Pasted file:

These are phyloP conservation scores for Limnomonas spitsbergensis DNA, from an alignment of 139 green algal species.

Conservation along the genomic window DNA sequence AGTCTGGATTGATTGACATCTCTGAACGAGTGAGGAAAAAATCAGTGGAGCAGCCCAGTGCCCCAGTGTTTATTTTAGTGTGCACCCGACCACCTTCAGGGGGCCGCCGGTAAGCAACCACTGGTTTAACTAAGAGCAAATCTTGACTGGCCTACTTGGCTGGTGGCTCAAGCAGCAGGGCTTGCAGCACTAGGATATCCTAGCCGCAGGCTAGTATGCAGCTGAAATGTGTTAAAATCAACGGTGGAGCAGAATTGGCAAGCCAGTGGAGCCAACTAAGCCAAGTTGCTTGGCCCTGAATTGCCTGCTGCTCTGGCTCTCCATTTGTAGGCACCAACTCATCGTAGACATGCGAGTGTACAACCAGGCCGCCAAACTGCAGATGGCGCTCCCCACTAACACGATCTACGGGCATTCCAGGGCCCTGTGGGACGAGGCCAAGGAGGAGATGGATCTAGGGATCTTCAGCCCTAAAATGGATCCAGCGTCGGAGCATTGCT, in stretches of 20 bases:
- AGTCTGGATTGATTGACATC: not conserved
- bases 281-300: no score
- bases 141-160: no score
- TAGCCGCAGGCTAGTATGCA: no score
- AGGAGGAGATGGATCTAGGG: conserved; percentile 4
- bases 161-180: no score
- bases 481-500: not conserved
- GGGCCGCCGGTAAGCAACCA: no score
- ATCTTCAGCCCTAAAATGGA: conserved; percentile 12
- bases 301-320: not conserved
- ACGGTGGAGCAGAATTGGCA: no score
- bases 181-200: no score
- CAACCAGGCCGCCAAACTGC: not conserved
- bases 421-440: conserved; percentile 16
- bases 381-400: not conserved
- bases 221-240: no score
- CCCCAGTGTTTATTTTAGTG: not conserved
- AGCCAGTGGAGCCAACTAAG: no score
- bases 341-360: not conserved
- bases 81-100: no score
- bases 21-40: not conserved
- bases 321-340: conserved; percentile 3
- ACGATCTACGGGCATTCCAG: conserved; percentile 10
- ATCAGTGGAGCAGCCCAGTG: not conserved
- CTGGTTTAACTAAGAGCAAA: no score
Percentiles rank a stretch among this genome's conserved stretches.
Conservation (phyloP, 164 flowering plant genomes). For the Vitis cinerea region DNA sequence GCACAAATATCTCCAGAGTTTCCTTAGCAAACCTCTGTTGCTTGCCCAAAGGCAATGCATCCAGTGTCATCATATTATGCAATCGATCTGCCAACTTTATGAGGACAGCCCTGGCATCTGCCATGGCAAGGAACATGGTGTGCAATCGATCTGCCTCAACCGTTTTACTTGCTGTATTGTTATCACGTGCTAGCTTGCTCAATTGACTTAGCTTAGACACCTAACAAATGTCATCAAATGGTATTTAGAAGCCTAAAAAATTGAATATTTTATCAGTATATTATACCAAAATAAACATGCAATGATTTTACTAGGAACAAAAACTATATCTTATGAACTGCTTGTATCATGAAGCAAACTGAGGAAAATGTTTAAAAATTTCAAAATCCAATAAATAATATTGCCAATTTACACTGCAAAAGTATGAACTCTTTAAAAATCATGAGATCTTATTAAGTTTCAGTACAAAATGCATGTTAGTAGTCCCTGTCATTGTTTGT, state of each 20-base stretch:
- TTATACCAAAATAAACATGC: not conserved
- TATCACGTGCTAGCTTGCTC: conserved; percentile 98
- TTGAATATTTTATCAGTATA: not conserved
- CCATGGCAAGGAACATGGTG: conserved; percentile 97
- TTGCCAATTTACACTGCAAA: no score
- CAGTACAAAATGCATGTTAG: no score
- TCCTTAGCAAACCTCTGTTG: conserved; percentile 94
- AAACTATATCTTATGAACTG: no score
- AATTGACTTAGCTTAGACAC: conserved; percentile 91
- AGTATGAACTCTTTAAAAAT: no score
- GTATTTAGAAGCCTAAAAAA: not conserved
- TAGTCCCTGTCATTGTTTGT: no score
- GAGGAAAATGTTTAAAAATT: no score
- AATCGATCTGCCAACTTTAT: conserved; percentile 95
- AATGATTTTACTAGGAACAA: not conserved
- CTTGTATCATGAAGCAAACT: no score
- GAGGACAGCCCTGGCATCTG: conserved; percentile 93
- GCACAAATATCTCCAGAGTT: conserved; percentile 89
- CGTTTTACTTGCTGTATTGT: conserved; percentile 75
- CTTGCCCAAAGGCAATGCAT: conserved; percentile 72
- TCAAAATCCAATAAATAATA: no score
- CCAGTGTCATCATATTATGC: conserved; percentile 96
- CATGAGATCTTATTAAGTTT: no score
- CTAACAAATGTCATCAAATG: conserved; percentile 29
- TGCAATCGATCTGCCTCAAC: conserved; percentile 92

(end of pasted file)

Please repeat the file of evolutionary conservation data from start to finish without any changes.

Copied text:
These are phyloP conservation scores for Limnomonas spitsbergensis DNA, from an alignment of 139 green algal species.

Conservation along the genomic window DNA sequence AGTCTGGATTGATTGACATCTCTGAACGAGTGAGGAAAAAATCAGTGGAGCAGCCCAGTGCCCCAGTGTTTATTTTAGTGTGCACCCGACCACCTTCAGGGGGCCGCCGGTAAGCAACCACTGGTTTAACTAAGAGCAAATCTTGACTGGCCTACTTGGCTGGTGGCTCAAGCAGCAGGGCTTGCAGCACTAGGATATCCTAGCCGCAGGCTAGTATGCAGCTGAAATGTGTTAAAATCAACGGTGGAGCAGAATTGGCAAGCCAGTGGAGCCAACTAAGCCAAGTTGCTTGGCCCTGAATTGCCTGCTGCTCTGGCTCTCCATTTGTAGGCACCAACTCATCGTAGACATGCGAGTGTACAACCAGGCCGCCAAACTGCAGATGGCGCTCCCCACTAACACGATCTACGGGCATTCCAGGGCCCTGTGGGACGAGGCCAAGGAGGAGATGGATCTAGGGATCTTCAGCCCTAAAATGGATCCAGCGTCGGAGCATTGCT, in stretches of 20 bases:
- AGTCTGGATTGATTGACATC: not conserved
- bases 281-300: no score
- bases 141-160: no score
- TAGCCGCAGGCTAGTATGCA: no score
- AGGAGGAGATGGATCTAGGG: conserved; percentile 4
- bases 161-180: no score
- bases 481-500: not conserved
- GGGCCGCCGGTAAGCAACCA: no score
- ATCTTCAGCCCTAAAATGGA: conserved; percentile 12
- bases 301-320: not conserved
- ACGGTGGAGCAGAATTGGCA: no score
- bases 181-200: no score
- CAACCAGGCCGCCAAACTGC: not conserved
- bases 421-440: conserved; percentile 16
- bases 381-400: not conserved
- bases 221-240: no score
- CCCCAGTGTTTATTTTAGTG: not conserved
- AGCCAGTGGAGCCAACTAAG: no score
- bases 341-360: not conserved
- bases 81-100: no score
- bases 21-40: not conserved
- bases 321-340: conserved; percentile 3
- ACGATCTACGGGCATTCCAG: conserved; percentile 10
- ATCAGTGGAGCAGCCCAGTG: not conserved
- CTGGTTTAACTAAGAGCAAA: no score
Percentiles rank a stretch among this genome's conserved stretches.
Conservation (phyloP, 164 flowering plant genomes). For the Vitis cinerea region DNA sequence GCACAAATATCTCCAGAGTTTCCTTAGCAAACCTCTGTTGCTTGCCCAAAGGCAATGCATCCAGTGTCATCATATTATGCAATCGATCTGCCAACTTTATGAGGACAGCCCTGGCATCTGCCATGGCAAGGAACATGGTGTGCAATCGATCTGCCTCAACCGTTTTACTTGCTGTATTGTTATCACGTGCTAGCTTGCTCAATTGACTTAGCTTAGACACCTAACAAATGTCATCAAATGGTATTTAGAAGCCTAAAAAATTGAATATTTTATCAGTATATTATACCAAAATAAACATGCAATGATTTTACTAGGAACAAAAACTATATCTTATGAACTGCTTGTATCATGAAGCAAACTGAGGAAAATGTTTAAAAATTTCAAAATCCAATAAATAATATTGCCAATTTACACTGCAAAAGTATGAACTCTTTAAAAATCATGAGATCTTATTAAGTTTCAGTACAAAATGCATGTTAGTAGTCCCTGTCATTGTTTGT, state of each 20-base stretch:
- TTATACCAAAATAAACATGC: not conserved
- TATCACGTGCTAGCTTGCTC: conserved; percentile 98
- TTGAATATTTTATCAGTATA: not conserved
- CCATGGCAAGGAACATGGTG: conserved; percentile 97
- TTGCCAATTTACACTGCAAA: no score
- CAGTACAAAATGCATGTTAG: no score
- TCCTTAGCAAACCTCTGTTG: conserved; percentile 94
- AAACTATATCTTATGAACTG: no score
- AATTGACTTAGCTTAGACAC: conserved; percentile 91
- AGTATGAACTCTTTAAAAAT: no score
- GTATTTAGAAGCCTAAAAAA: not conserved
- TAGTCCCTGTCATTGTTTGT: no score
- GAGGAAAATGTTTAAAAATT: no score
- AATCGATCTGCCAACTTTAT: conserved; percentile 95
- AATGATTTTACTAGGAACAA: not conserved
- CTTGTATCATGAAGCAAACT: no score
- GAGGACAGCCCTGGCATCTG: conserved; percentile 93
- GCACAAATATCTCCAGAGTT: conserved; percentile 89
- CGTTTTACTTGCTGTATTGT: conserved; percentile 75
- CTTGCCCAAAGGCAATGCAT: conserved; percentile 72
- TCAAAATCCAATAAATAATA: no score
- CCAGTGTCATCATATTATGC: conserved; percentile 96
- CATGAGATCTTATTAAGTTT: no score
- CTAACAAATGTCATCAAATG: conserved; percentile 29
- TGCAATCGATCTGCCTCAAC: conserved; percentile 92